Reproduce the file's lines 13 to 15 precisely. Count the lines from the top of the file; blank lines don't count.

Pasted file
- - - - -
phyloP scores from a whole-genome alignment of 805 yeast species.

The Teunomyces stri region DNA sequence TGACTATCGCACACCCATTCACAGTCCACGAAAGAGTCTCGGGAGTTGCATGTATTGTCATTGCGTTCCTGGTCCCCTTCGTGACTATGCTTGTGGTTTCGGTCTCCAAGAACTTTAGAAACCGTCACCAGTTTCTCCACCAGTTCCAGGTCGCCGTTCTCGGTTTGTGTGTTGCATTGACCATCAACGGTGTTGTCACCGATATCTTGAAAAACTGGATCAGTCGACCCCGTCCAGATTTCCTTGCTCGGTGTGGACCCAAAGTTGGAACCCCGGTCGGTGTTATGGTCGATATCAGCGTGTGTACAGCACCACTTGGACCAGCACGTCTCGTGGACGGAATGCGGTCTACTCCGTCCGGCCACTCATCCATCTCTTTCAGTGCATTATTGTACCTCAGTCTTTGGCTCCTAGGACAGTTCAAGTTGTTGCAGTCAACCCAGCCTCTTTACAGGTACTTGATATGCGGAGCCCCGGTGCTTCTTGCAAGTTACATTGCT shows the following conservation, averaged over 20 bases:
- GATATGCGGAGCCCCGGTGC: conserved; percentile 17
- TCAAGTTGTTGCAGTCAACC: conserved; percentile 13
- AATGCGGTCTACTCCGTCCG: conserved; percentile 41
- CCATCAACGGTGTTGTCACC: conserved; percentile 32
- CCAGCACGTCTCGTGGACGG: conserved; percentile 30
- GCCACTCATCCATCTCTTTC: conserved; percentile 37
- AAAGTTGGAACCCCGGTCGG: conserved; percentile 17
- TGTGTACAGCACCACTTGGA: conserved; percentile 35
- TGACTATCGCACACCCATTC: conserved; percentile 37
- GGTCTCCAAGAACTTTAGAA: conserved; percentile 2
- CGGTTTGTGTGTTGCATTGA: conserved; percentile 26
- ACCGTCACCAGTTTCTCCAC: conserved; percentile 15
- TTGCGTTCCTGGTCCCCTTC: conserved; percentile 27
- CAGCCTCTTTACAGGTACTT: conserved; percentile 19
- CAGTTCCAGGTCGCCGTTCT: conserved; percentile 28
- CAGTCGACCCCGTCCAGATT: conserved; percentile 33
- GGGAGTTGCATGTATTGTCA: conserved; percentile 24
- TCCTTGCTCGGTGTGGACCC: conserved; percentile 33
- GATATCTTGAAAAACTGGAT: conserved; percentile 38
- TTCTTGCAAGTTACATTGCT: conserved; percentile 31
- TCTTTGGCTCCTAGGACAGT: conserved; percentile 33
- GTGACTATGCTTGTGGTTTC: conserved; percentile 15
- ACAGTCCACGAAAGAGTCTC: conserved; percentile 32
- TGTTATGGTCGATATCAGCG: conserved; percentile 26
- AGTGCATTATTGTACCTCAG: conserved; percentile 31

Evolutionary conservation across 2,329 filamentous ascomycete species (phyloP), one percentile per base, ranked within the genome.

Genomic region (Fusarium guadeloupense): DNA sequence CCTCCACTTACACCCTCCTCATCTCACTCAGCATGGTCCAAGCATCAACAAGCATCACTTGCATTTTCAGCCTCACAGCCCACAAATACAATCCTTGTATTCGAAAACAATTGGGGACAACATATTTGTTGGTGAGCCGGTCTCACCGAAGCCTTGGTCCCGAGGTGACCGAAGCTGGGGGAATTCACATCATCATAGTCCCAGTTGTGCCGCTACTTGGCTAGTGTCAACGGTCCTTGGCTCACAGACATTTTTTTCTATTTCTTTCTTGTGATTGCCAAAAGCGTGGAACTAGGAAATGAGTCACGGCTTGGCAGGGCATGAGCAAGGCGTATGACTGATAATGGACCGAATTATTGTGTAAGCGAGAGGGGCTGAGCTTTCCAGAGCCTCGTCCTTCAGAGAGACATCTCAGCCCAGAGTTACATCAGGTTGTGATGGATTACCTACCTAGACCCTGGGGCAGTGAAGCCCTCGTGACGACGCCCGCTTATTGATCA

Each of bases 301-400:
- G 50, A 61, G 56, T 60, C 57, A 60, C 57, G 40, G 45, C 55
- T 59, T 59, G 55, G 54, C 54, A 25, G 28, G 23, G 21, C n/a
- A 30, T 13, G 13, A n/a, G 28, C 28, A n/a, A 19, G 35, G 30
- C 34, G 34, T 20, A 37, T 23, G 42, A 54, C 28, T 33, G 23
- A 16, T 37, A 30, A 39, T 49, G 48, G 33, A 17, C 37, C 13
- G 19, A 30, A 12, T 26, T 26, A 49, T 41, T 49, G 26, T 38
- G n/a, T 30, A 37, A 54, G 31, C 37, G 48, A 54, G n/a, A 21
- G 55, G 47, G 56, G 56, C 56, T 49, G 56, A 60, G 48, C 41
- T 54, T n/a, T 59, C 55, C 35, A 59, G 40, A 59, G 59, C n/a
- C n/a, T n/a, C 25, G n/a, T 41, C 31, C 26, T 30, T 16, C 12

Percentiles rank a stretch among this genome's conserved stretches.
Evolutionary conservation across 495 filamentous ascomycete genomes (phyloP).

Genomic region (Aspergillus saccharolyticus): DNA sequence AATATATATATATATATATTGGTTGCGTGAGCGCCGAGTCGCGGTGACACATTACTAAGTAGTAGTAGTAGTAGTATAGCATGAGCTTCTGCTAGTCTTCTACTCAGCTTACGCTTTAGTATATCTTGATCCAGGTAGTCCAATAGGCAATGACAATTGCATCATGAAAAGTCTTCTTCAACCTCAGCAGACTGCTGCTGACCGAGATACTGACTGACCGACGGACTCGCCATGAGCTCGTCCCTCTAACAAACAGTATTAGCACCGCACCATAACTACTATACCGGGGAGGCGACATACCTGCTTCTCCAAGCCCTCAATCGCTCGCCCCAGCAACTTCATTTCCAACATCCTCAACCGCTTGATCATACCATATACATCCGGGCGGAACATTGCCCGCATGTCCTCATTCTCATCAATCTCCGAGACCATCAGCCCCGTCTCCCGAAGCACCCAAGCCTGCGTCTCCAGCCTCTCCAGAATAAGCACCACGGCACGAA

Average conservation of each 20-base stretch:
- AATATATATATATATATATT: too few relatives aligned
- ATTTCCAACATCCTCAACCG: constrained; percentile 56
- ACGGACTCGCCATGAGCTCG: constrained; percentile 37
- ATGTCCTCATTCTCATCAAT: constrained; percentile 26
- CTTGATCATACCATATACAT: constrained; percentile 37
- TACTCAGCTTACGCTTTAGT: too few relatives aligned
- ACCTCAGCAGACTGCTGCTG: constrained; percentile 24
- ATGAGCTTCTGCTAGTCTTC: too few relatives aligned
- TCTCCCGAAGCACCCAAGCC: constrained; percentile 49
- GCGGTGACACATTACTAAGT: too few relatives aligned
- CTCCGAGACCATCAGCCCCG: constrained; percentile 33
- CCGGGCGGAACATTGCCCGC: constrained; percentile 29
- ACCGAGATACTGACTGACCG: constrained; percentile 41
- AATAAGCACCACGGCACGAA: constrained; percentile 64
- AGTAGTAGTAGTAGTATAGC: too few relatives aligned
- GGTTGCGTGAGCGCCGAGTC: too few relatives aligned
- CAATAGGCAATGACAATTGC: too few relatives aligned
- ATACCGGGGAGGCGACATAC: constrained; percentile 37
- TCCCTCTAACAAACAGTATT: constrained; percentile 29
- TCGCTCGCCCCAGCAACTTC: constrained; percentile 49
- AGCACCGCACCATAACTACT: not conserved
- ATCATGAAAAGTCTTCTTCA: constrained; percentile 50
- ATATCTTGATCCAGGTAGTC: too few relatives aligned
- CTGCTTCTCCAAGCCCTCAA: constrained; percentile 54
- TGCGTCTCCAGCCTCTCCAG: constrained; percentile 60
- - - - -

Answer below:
- CGGTTTGTGTGTTGCATTGA: conserved; percentile 26
- ACCGTCACCAGTTTCTCCAC: conserved; percentile 15
- TTGCGTTCCTGGTCCCCTTC: conserved; percentile 27